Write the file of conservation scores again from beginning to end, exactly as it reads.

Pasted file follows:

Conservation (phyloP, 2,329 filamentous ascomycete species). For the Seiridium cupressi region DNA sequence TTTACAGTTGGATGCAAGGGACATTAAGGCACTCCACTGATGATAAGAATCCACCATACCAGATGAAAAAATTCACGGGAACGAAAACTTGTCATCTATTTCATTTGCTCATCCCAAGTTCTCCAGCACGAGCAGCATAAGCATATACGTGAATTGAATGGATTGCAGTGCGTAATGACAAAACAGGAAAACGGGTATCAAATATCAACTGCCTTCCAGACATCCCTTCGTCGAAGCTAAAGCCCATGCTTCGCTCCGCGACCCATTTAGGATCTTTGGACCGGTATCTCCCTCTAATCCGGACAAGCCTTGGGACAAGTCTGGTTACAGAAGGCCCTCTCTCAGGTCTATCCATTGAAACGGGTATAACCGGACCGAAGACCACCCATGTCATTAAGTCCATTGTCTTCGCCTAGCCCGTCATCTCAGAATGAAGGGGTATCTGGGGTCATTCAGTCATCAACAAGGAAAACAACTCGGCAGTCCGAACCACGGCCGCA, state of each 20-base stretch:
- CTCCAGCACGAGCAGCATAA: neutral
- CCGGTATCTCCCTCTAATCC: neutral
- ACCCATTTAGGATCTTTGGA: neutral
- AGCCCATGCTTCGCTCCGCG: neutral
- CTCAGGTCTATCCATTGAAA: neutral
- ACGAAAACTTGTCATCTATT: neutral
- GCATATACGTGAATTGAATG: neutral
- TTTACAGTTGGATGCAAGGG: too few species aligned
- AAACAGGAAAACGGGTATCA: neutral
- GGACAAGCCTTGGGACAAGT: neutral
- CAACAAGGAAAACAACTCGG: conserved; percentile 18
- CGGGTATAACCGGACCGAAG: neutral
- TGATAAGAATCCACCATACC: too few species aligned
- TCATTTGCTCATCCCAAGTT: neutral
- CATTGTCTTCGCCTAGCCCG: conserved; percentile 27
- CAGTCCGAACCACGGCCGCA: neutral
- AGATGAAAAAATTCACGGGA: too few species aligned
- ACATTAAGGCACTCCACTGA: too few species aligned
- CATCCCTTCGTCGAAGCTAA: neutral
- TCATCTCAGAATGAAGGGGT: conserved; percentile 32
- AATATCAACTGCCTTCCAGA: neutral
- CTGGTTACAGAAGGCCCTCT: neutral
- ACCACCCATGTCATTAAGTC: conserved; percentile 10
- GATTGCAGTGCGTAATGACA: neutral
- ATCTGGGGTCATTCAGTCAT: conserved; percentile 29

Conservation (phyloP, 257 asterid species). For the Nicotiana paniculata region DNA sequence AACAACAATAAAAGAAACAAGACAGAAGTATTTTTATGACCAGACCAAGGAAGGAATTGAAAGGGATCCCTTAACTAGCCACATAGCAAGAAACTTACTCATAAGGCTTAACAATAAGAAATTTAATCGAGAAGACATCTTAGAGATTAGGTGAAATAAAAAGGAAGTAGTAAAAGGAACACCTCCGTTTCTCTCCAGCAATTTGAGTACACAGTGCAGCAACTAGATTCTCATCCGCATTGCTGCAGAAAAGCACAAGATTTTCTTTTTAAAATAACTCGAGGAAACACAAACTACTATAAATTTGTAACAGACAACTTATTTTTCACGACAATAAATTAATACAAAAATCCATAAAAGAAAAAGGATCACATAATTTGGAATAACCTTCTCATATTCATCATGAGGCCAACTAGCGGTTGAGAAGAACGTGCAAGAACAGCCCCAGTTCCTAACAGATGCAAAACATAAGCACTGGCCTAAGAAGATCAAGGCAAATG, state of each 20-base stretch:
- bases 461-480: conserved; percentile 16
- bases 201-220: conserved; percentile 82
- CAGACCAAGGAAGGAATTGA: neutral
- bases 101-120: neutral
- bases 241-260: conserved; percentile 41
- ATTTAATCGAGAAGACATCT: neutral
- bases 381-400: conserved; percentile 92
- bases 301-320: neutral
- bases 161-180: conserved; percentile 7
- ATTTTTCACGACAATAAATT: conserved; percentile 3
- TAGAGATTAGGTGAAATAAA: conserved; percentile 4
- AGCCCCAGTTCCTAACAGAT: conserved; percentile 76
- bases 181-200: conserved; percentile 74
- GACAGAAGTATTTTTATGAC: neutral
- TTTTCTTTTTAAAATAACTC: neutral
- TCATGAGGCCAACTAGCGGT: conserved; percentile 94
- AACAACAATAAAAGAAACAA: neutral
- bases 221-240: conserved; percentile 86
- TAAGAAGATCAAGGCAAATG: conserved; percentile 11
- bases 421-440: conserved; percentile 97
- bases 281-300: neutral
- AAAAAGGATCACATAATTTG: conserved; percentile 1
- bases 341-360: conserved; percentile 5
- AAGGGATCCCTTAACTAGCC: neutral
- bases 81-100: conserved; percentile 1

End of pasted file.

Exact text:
Conservation (phyloP, 2,329 filamentous ascomycete species). For the Seiridium cupressi region DNA sequence TTTACAGTTGGATGCAAGGGACATTAAGGCACTCCACTGATGATAAGAATCCACCATACCAGATGAAAAAATTCACGGGAACGAAAACTTGTCATCTATTTCATTTGCTCATCCCAAGTTCTCCAGCACGAGCAGCATAAGCATATACGTGAATTGAATGGATTGCAGTGCGTAATGACAAAACAGGAAAACGGGTATCAAATATCAACTGCCTTCCAGACATCCCTTCGTCGAAGCTAAAGCCCATGCTTCGCTCCGCGACCCATTTAGGATCTTTGGACCGGTATCTCCCTCTAATCCGGACAAGCCTTGGGACAAGTCTGGTTACAGAAGGCCCTCTCTCAGGTCTATCCATTGAAACGGGTATAACCGGACCGAAGACCACCCATGTCATTAAGTCCATTGTCTTCGCCTAGCCCGTCATCTCAGAATGAAGGGGTATCTGGGGTCATTCAGTCATCAACAAGGAAAACAACTCGGCAGTCCGAACCACGGCCGCA, state of each 20-base stretch:
- CTCCAGCACGAGCAGCATAA: neutral
- CCGGTATCTCCCTCTAATCC: neutral
- ACCCATTTAGGATCTTTGGA: neutral
- AGCCCATGCTTCGCTCCGCG: neutral
- CTCAGGTCTATCCATTGAAA: neutral
- ACGAAAACTTGTCATCTATT: neutral
- GCATATACGTGAATTGAATG: neutral
- TTTACAGTTGGATGCAAGGG: too few species aligned
- AAACAGGAAAACGGGTATCA: neutral
- GGACAAGCCTTGGGACAAGT: neutral
- CAACAAGGAAAACAACTCGG: conserved; percentile 18
- CGGGTATAACCGGACCGAAG: neutral
- TGATAAGAATCCACCATACC: too few species aligned
- TCATTTGCTCATCCCAAGTT: neutral
- CATTGTCTTCGCCTAGCCCG: conserved; percentile 27
- CAGTCCGAACCACGGCCGCA: neutral
- AGATGAAAAAATTCACGGGA: too few species aligned
- ACATTAAGGCACTCCACTGA: too few species aligned
- CATCCCTTCGTCGAAGCTAA: neutral
- TCATCTCAGAATGAAGGGGT: conserved; percentile 32
- AATATCAACTGCCTTCCAGA: neutral
- CTGGTTACAGAAGGCCCTCT: neutral
- ACCACCCATGTCATTAAGTC: conserved; percentile 10
- GATTGCAGTGCGTAATGACA: neutral
- ATCTGGGGTCATTCAGTCAT: conserved; percentile 29

Conservation (phyloP, 257 asterid species). For the Nicotiana paniculata region DNA sequence AACAACAATAAAAGAAACAAGACAGAAGTATTTTTATGACCAGACCAAGGAAGGAATTGAAAGGGATCCCTTAACTAGCCACATAGCAAGAAACTTACTCATAAGGCTTAACAATAAGAAATTTAATCGAGAAGACATCTTAGAGATTAGGTGAAATAAAAAGGAAGTAGTAAAAGGAACACCTCCGTTTCTCTCCAGCAATTTGAGTACACAGTGCAGCAACTAGATTCTCATCCGCATTGCTGCAGAAAAGCACAAGATTTTCTTTTTAAAATAACTCGAGGAAACACAAACTACTATAAATTTGTAACAGACAACTTATTTTTCACGACAATAAATTAATACAAAAATCCATAAAAGAAAAAGGATCACATAATTTGGAATAACCTTCTCATATTCATCATGAGGCCAACTAGCGGTTGAGAAGAACGTGCAAGAACAGCCCCAGTTCCTAACAGATGCAAAACATAAGCACTGGCCTAAGAAGATCAAGGCAAATG, state of each 20-base stretch:
- bases 461-480: conserved; percentile 16
- bases 201-220: conserved; percentile 82
- CAGACCAAGGAAGGAATTGA: neutral
- bases 101-120: neutral
- bases 241-260: conserved; percentile 41
- ATTTAATCGAGAAGACATCT: neutral
- bases 381-400: conserved; percentile 92
- bases 301-320: neutral
- bases 161-180: conserved; percentile 7
- ATTTTTCACGACAATAAATT: conserved; percentile 3
- TAGAGATTAGGTGAAATAAA: conserved; percentile 4
- AGCCCCAGTTCCTAACAGAT: conserved; percentile 76
- bases 181-200: conserved; percentile 74
- GACAGAAGTATTTTTATGAC: neutral
- TTTTCTTTTTAAAATAACTC: neutral
- TCATGAGGCCAACTAGCGGT: conserved; percentile 94
- AACAACAATAAAAGAAACAA: neutral
- bases 221-240: conserved; percentile 86
- TAAGAAGATCAAGGCAAATG: conserved; percentile 11
- bases 421-440: conserved; percentile 97
- bases 281-300: neutral
- AAAAAGGATCACATAATTTG: conserved; percentile 1
- bases 341-360: conserved; percentile 5
- AAGGGATCCCTTAACTAGCC: neutral
- bases 81-100: conserved; percentile 1